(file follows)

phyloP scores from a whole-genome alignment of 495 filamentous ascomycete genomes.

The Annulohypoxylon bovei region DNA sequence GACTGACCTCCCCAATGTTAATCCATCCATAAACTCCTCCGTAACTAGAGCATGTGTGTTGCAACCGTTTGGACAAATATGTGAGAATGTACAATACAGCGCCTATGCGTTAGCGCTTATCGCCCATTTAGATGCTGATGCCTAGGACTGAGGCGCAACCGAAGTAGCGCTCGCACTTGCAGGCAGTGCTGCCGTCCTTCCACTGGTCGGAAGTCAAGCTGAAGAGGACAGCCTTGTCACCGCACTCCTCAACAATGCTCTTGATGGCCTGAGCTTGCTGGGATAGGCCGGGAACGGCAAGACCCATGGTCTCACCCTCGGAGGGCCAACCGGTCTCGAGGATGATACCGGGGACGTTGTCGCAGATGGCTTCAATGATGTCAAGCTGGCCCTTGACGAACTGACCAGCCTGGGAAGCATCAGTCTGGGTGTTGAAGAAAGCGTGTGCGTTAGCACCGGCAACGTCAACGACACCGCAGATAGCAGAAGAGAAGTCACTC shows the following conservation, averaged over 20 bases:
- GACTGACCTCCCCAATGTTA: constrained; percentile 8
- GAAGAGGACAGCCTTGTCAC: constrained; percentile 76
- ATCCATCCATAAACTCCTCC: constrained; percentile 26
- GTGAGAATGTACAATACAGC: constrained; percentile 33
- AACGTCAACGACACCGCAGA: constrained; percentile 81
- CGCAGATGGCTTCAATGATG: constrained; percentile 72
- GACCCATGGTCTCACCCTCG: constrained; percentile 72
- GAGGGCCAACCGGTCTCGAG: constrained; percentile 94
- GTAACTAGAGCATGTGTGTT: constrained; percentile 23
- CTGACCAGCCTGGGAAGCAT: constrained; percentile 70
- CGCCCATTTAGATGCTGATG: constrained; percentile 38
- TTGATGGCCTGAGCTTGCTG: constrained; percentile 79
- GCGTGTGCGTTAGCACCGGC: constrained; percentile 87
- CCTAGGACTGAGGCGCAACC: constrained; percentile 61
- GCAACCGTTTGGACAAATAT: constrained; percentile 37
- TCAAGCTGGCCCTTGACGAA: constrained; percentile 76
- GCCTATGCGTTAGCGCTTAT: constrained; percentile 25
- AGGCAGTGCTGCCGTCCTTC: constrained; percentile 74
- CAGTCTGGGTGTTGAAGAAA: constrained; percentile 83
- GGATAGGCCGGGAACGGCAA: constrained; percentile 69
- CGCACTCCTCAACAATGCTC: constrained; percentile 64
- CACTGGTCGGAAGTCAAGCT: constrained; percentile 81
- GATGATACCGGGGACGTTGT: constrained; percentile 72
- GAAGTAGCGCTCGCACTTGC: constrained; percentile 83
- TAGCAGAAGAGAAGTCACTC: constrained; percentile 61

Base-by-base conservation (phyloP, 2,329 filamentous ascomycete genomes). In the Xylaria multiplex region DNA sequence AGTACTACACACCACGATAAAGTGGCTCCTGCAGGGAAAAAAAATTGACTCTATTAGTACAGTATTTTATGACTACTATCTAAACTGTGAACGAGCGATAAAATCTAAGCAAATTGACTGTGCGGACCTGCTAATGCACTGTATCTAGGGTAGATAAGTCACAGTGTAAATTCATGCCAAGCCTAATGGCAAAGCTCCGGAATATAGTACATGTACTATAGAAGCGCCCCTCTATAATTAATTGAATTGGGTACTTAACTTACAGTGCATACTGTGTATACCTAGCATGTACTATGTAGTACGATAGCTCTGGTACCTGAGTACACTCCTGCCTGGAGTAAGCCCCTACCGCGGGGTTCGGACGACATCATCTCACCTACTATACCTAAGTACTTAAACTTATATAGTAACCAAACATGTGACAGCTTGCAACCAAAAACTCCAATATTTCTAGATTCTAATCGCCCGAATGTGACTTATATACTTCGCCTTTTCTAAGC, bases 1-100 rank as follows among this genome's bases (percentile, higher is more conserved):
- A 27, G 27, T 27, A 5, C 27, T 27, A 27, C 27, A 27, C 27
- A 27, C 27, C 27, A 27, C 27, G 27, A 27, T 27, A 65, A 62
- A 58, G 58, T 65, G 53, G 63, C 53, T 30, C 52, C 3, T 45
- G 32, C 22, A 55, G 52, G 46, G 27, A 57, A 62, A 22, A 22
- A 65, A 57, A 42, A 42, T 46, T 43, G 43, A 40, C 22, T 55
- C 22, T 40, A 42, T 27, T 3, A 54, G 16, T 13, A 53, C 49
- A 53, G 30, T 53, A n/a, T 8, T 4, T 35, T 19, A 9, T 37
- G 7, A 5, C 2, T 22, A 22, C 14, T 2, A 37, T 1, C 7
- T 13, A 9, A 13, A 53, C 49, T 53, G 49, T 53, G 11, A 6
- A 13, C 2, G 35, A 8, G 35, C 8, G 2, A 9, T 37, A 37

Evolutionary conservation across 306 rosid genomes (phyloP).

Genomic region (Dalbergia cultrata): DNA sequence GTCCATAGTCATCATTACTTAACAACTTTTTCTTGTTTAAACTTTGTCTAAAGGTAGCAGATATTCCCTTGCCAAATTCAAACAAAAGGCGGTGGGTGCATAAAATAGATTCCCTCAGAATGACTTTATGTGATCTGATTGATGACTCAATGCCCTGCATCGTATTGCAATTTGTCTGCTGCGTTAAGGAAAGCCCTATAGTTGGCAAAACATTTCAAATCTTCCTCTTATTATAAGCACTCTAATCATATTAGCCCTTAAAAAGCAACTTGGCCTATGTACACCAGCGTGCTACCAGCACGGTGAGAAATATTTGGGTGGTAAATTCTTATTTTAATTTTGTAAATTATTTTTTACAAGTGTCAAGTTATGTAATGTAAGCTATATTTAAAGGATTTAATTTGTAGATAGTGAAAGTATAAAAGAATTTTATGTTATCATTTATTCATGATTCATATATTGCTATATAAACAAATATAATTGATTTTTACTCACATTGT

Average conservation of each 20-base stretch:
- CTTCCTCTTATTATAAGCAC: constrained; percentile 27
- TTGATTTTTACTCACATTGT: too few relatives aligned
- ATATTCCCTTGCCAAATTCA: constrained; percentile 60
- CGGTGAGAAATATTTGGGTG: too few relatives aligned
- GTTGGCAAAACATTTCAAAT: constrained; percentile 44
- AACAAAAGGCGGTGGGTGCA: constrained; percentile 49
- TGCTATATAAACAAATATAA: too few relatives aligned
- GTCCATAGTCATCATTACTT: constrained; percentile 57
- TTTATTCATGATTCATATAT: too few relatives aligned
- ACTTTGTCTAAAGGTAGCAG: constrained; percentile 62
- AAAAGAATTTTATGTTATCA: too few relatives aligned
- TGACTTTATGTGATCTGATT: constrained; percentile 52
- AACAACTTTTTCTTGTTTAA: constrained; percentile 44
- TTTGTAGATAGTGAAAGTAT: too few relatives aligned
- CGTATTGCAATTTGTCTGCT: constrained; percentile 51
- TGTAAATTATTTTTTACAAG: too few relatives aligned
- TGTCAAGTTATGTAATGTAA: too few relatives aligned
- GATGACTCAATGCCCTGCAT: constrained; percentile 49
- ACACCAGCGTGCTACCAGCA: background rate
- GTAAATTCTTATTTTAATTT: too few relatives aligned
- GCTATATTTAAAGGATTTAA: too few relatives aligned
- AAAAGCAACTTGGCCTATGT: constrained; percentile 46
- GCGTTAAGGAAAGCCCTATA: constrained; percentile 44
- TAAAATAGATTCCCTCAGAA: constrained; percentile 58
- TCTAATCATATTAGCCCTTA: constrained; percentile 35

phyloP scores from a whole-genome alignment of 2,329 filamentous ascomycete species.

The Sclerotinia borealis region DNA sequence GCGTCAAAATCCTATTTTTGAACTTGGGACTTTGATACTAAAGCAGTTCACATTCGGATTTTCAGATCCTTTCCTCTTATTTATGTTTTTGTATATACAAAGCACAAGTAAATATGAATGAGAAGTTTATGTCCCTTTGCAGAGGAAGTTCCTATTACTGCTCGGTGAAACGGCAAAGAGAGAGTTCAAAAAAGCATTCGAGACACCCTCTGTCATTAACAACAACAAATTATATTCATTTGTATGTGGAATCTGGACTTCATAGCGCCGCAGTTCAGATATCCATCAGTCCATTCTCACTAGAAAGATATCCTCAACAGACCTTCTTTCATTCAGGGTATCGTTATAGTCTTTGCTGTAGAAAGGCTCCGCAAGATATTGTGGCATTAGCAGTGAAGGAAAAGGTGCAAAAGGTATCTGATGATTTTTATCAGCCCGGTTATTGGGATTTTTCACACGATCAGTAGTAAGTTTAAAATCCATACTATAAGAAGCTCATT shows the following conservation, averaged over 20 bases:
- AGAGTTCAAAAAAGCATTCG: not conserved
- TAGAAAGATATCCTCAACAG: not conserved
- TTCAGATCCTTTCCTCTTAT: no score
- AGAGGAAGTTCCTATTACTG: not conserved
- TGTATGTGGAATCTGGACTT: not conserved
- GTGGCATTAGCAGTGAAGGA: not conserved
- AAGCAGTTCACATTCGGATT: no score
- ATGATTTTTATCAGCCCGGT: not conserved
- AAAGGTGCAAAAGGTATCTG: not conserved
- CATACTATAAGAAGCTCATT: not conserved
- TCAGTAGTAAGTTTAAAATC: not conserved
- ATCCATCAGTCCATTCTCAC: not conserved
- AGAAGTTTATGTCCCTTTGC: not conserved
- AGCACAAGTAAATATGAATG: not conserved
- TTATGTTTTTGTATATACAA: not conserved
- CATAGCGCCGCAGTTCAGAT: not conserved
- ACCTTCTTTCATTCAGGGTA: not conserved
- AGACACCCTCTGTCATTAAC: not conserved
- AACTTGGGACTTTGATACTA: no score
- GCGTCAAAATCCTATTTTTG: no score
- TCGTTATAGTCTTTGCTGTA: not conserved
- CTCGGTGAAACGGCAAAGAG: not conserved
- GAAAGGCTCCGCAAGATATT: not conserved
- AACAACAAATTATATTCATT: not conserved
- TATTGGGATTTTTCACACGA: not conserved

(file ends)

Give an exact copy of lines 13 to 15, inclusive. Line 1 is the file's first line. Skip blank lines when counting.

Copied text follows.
- CGCCCATTTAGATGCTGATG: constrained; percentile 38
- TTGATGGCCTGAGCTTGCTG: constrained; percentile 79
- GCGTGTGCGTTAGCACCGGC: constrained; percentile 87